Another traffic jam! I am already a little bit late, and I am in my 5th hold up, the journey that should have taken me 35 minutes has already taken an hour, and I still have 15 minutes left to go.
I took a deep breath. There is nothing I can do about this. Beating myself up for not leaving earlier is pointless, so I will just turn the music up and enjoy the extra time I have to sing to myself.
I arrive at my networking meeting late, but smiling, calm and ready to connect to others. The meeting is fun, I enjoy talking to some familiar faces, and meeting some new people. I drive home a couple of hours later on virtually empty roads.
A little later that day, I suddenly realised how different my experience of the morning had been than when I was driving to work, always late, always stressed.
Traffic on the road was there purely to annoy, upset and inconvenience me.
Speed limits would be completely ignored, and I was probably a complete liability on the road.
I would rant and shout at other drivers, blaming them in very colourful language for the fact that I was going to be late for work again. (the fact that I left the house late was always overlooked in my desperate bid to make it be anyone else’s fault but my own.
I would always arrive at work agitated, with a bank of excuses and lists of blame to justify my late arrival. I don’t think I once said “I am really sorry, I stayed up too late, and couldn’t get up, so was late leaving the house”.
Much had changed between those times in my life.
On the morning of the networking meeting, I was late leaving the house, and I knew that I was at fault in doing this. I had checked the time I needed to leave, but had misjudged what I was doing. I took full ownership of my mistake right from the start.
When I hit traffic, I simply reflected that this was what happens during rush hour, and experienced a moment of gratitude that I don’t have to do that every day.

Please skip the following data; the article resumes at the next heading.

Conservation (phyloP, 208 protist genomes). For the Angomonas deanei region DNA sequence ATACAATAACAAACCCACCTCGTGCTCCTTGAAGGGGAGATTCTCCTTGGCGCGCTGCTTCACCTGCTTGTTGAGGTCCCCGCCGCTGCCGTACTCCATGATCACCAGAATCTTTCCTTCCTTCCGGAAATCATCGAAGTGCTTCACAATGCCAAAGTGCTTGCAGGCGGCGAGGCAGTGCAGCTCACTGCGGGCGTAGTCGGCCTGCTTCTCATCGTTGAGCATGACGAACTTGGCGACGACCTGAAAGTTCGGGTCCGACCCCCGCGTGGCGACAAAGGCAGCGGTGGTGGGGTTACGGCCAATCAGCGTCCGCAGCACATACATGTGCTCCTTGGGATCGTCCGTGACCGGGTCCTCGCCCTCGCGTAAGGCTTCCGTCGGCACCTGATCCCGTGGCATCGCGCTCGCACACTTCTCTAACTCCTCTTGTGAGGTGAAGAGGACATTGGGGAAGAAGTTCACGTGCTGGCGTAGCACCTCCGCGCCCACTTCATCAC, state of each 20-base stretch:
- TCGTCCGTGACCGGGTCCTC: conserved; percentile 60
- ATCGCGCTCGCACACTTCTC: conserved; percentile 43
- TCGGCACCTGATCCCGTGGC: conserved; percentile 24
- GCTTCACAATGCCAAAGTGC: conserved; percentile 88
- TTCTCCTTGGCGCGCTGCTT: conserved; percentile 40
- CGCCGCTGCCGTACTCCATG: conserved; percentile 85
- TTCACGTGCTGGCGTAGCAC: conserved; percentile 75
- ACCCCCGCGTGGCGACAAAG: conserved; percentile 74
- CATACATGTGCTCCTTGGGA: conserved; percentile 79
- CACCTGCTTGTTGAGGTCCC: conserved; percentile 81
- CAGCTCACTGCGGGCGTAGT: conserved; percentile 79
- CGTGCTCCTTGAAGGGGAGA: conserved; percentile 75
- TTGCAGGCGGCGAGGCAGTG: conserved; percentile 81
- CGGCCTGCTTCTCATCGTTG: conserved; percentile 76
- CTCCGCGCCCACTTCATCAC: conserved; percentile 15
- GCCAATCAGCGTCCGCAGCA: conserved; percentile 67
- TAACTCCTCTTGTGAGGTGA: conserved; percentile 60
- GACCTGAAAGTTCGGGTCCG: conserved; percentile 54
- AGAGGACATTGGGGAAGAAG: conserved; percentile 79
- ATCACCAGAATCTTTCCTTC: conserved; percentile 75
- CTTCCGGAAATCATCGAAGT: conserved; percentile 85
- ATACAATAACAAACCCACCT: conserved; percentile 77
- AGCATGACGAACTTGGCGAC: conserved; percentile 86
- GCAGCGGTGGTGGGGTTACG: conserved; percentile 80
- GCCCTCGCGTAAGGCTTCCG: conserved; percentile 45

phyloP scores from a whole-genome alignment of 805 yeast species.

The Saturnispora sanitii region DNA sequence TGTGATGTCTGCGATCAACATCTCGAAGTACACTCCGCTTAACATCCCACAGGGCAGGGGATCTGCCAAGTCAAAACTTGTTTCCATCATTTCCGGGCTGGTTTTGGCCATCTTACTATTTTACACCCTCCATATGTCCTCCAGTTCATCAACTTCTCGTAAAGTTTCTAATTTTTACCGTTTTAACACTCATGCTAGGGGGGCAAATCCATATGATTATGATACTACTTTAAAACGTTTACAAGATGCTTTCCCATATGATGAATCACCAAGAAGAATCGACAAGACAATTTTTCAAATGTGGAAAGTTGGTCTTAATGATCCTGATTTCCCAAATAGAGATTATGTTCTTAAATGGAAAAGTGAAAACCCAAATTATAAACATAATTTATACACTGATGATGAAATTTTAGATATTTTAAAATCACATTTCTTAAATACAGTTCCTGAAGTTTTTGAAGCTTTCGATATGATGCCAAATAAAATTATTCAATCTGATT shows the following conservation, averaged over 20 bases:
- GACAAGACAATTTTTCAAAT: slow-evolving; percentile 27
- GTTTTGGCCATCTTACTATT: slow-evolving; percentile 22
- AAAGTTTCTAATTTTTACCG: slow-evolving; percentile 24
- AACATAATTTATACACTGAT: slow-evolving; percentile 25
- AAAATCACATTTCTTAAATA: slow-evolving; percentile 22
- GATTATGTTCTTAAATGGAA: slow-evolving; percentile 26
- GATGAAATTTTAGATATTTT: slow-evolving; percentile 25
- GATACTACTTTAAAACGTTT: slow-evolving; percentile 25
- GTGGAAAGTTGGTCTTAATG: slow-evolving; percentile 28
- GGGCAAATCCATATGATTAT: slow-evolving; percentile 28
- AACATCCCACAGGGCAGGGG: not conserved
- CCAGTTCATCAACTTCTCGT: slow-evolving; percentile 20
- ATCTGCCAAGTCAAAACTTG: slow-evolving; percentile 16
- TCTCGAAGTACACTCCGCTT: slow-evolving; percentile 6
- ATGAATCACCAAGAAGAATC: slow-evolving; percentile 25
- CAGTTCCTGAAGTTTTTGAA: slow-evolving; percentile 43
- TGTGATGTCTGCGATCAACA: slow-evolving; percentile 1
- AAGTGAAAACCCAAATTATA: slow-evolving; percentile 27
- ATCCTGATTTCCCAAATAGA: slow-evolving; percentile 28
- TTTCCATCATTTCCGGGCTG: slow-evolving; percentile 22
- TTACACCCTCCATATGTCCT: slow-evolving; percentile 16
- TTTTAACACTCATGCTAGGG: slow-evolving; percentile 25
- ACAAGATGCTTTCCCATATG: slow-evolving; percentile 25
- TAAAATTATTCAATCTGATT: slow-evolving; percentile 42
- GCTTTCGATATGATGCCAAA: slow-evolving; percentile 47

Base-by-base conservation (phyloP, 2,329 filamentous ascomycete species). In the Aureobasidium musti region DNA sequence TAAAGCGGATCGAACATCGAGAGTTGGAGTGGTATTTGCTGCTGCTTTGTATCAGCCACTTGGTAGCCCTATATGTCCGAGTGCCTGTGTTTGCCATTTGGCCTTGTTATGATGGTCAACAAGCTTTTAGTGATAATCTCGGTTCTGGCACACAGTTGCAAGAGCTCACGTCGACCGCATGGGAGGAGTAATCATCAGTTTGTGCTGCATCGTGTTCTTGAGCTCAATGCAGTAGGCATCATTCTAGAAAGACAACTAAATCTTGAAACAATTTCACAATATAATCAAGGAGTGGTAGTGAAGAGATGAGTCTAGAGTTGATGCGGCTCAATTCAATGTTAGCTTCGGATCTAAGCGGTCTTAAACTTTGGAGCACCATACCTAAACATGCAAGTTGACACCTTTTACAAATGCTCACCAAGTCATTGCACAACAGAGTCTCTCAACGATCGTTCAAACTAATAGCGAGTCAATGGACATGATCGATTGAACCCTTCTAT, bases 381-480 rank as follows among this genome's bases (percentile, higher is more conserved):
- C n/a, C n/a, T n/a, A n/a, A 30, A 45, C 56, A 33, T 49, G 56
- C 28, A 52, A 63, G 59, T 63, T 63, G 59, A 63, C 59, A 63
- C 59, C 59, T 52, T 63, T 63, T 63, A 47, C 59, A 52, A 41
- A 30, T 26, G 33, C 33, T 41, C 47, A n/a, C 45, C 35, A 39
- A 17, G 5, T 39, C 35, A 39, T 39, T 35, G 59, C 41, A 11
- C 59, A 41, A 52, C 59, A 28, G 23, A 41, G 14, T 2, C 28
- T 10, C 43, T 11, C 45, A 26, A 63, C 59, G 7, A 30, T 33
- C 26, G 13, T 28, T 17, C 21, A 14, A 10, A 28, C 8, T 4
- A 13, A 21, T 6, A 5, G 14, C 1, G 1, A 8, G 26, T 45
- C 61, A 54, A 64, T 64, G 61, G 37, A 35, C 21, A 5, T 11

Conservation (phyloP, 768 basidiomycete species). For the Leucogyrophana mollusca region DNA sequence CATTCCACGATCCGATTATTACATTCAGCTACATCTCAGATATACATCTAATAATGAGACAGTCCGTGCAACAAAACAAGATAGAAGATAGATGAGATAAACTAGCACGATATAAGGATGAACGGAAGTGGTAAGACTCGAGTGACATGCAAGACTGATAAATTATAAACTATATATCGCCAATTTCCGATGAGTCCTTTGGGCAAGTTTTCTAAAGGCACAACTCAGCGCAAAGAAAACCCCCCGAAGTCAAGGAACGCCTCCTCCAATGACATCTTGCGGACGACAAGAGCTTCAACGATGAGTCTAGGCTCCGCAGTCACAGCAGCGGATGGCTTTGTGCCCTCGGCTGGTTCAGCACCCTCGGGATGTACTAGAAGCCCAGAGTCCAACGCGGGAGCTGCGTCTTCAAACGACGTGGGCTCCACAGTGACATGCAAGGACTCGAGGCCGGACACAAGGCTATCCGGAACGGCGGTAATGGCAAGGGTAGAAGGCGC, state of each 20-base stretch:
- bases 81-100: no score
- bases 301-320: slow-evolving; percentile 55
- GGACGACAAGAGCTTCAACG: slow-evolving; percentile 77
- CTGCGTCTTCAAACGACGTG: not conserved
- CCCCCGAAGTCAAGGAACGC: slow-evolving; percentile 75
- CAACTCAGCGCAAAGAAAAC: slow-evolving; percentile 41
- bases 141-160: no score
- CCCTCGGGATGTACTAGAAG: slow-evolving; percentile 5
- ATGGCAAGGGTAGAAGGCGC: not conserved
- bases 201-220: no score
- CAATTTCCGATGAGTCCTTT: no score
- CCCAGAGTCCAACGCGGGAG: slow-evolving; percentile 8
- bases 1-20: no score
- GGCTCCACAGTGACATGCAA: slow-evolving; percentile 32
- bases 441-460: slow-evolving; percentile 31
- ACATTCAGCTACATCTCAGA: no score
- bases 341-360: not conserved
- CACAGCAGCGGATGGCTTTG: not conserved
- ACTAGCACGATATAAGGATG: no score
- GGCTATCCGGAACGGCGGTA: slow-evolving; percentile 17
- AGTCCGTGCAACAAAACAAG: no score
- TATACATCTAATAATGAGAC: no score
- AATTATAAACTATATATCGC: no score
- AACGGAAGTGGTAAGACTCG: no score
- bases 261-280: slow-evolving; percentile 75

I took deep breaths, calming my nervous system before my stress levels were allowed to rise.
These breaths gave me space to think about how to respond to the traffic, and I was able to accept that it was nothing to do with me, and I could do nothing to change the situation. All I could change was how I dealt with it. I could choose to be angry and resentful, or I could choose to make the most of it. I got ot listen to more Neil Young than I would have had my journey only taken 35 minutes, so I chose to focus on that.
There *may* have been some dancing and very loud singing in my seat.
I chose not to beat myself up over the mistake, and to refuse to allow the ‘If only…’ thoughts to creep in. Yes, had I left earlier, I may have missed the traffic, but for all I knew, I may have hit more. I was where I was at that moment, trying to second guess how different choices might have panned out was futile.
When I arrived at the networking meeting, I apologised to the host, explaining that I had left a little late and got stuck in traffic, and got on with the meeting.
So how can you apply the lessons I learned to your own life?
When stress threatens, take some deep breaths. Fill your lungs, take slow deep breaths, and pause before response. This will calm your nervous system, allow your logical brain to take control of the situation, and prevent you reacting from an emotional perspective. Negative emotions rarely produce positive results!
Accept the ways things are
Don’t waste your time on ‘what if’s. They are pointless. Critically evaluate where you are now, and work out what is the next best step.
Forgive and admit
If you have made a mistake, own it. Trying to hide it will, most likely, come to bite you eventually, and it will be worse because of the lie and deception. Forgive yourself for mistakes and seek to make amends. If someone else has made a mistake, try not to hang on to blame, accept that they are human and fallible, just as you are, and look for solutions with them.
Look for the positives
Don’t ignore the negatives, but don’t focus on them. Look for the positives in a situation, if you look hard enough, most situations will have them. They may come in the form of lessons to learn, or unexpected gifts (for example, missing the right train might lead you to meet the love of your life on the next train). Be open to the fact that positives are there. Be grateful for the good things that are in your life in and despite the negative.
We keep ourselves suffering when we hold on to negativity. In my previous stress-head existence, a bad start to the day would stay with me all day. I would complain about things as much as I could, I would relive mistakes and problems endlessly, and allow them to infuse themselves into my entire being. Letting go of the negativity, of the stress, is a powerful way to move forward and allow things to improve.
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